The Political Thought of Antonin Scalia: A Hamiltonian on the Supreme Court traces Justice Antonin Scalia's jurisprudence back to the political and constitutional thought of Alexander Hamilton. Not only is there substantial agreement between these two men in the areas of constitutional interpretation, federalism, separation of powers, executive and judicial power, but the two men also have similar temperaments: bold, decisive, and principled. By examining the congruence in thought between Hamilton and Scalia, it ...
The Political Thought of Antonin Scalia: A Hamiltonian on the Supreme Court traces Justice Antonin Scalia's jurisprudence back to the political and constitutional thought of Alexander Hamilton. Not only is there substantial agreement between these two men in the areas of constitutional interpretation, federalism, separation of powers, executive and judicial power, but the two men also have similar temperaments: bold, decisive, and principled. By examining the congruence in thought between Hamilton and Scalia, it is hoped that a better and deeper understanding of Justice Scalia's jurisprudence will be achieved. While an abundance of scholarship has been written on Justice Scalia, no one has systematically examined his political philosophy. This book also draws out the important differences between Justice Scalia's jurisprudence and that of the other conservative members of the Court_the late Chief Justice William Rehnquist and Justices Sandra Day O'Connor, Anthony Kennedy, and Clarence Thomas.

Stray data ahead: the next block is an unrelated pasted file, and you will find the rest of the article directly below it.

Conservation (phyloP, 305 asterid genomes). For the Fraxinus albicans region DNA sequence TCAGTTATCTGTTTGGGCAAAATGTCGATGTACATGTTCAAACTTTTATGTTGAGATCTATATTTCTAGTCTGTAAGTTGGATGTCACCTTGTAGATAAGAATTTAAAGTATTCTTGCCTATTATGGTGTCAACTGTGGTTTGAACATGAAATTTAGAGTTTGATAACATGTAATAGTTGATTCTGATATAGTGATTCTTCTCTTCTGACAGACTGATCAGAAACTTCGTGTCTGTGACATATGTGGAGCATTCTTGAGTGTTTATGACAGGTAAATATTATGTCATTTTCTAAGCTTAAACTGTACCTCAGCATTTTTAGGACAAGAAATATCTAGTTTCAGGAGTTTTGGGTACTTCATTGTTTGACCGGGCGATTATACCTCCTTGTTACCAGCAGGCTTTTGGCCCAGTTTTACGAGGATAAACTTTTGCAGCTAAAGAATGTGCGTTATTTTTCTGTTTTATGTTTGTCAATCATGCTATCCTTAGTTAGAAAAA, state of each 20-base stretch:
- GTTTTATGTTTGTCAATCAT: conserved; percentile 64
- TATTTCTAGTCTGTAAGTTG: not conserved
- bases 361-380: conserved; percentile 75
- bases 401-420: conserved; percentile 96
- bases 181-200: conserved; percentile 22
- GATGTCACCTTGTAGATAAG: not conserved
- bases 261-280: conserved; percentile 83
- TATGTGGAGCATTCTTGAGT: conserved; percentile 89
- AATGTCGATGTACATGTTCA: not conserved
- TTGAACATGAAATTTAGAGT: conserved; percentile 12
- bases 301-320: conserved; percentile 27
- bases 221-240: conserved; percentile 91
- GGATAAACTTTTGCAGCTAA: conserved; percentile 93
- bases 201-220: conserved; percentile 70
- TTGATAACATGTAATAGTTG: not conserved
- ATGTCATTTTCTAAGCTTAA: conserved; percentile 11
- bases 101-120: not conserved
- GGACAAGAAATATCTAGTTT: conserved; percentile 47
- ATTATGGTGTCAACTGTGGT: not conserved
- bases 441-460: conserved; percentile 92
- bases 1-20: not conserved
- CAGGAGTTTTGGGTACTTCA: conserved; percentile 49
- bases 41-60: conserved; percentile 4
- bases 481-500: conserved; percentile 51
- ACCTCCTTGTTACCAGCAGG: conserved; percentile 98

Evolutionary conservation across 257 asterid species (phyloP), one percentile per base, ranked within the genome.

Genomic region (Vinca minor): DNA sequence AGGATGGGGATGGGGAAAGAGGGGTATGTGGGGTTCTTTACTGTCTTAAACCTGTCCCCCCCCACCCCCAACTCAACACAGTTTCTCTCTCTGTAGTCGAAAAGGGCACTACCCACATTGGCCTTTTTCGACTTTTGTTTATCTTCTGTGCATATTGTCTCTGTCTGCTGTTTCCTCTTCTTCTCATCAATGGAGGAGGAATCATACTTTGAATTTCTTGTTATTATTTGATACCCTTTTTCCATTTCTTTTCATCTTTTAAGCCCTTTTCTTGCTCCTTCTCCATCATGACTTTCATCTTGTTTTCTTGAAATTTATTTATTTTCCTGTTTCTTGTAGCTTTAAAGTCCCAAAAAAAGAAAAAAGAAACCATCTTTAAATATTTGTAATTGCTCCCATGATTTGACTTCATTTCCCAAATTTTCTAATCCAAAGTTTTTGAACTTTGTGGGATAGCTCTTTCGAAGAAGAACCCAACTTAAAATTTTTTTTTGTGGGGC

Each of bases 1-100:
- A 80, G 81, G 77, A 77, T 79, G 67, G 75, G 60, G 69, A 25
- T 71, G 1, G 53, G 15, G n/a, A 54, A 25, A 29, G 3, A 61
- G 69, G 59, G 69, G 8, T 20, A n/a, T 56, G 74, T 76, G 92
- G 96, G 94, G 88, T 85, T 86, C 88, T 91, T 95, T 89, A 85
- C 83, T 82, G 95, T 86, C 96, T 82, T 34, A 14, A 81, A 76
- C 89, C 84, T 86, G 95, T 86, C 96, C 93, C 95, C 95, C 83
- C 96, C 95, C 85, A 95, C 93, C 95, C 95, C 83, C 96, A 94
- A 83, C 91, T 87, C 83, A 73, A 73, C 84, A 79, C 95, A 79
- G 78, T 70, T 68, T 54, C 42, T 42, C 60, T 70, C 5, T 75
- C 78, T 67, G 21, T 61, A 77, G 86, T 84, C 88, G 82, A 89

Professor Staab has produced a carefully crafted, nuanced portrait of Antonin Scalia—the U.S. Supreme Court's most colorful and influential conservative justice. Comparing Scalia to an equally intriguing American character—Alexander Hamilton— is as original as it is brilliant!
James Staab's comprehensive review of Justice Scalia's approach to judging argues that Scalia is a Hamiltonian and forthrightly grapples with Scalia's departures from Hamilton's nationalism. The first major work to move beyond the simplicities of calling Scalia a conservative or a textualist, instead locating Scalia's jurisprudence in American political thought, Staab's book is an invaluable contribution to understanding one of the most important justices on today's Supreme Court.
Henry J. Abraham
In an increasingly crowded field of judicial biographies of Justice Scalia, Professor Staab’s book stands out. His factual, intellectual, and sophisticated analysis of the Justice’s Hamiltonian Weltanschauung deserves close attention by all seriously desirous of understanding Scalia’s uniquely challenging jurisprudence.
This highly sophisticated attempt to link the jurisprudence of Justice Antonin Scalia to the thought of Alexander Hamilton shows the inadequacy of traditional conservative labels. . . . Of definite value for upper-division undergraduates and above . . . [and] essential for law collections.
Journal of Law & Politics
In the 200-year-history of the Supreme Court, no sitting justice has been the subject of such an extensive scholarly literature, as has Scalia. Through countless articles and numerous book-length treatments a contentious sub-literature has formed that attempts to explain his jurisprudence and effect on the law. … one can only be intrigued by a book that describes Scalia as a Hamiltonian.
David M. O'Brien
... an insightful and very readable analysis of Justice Scalia's jurisprudence, particularly with respect to federalism and separation of powers. Students and specialists alike will find the work useful and illuminating.
Appellate Practice Journal
This is a first-rate work of scholarship, analysis, and clear writing.
Chapter 0 Introduction: Scalia's Distinctive Brand of Conservatism
Chapter 1. Nothing Is Easy: The Road to the Supreme Court
Chapter 2. Separation of Powers and Access to Justice
Chapter 3. Interbranch Conflicts Between Congress and the President
Chapter 4. Executive Power
Chapter 5. The "Politics" of Administration
Chapter 6. The Conservative Role of Judges in a Democratic System of Government
Chapter 7. The "Science" of Interpreting Texts
Chapter 8. Early Hamiltonian Leanings in the Area of Federalism
Chapter 9. The Transformation from a Hamiltonian to a Madisonian in Federalism Disputes
Chapter 10 Conclusion: Scalia's Personality and Statesmanship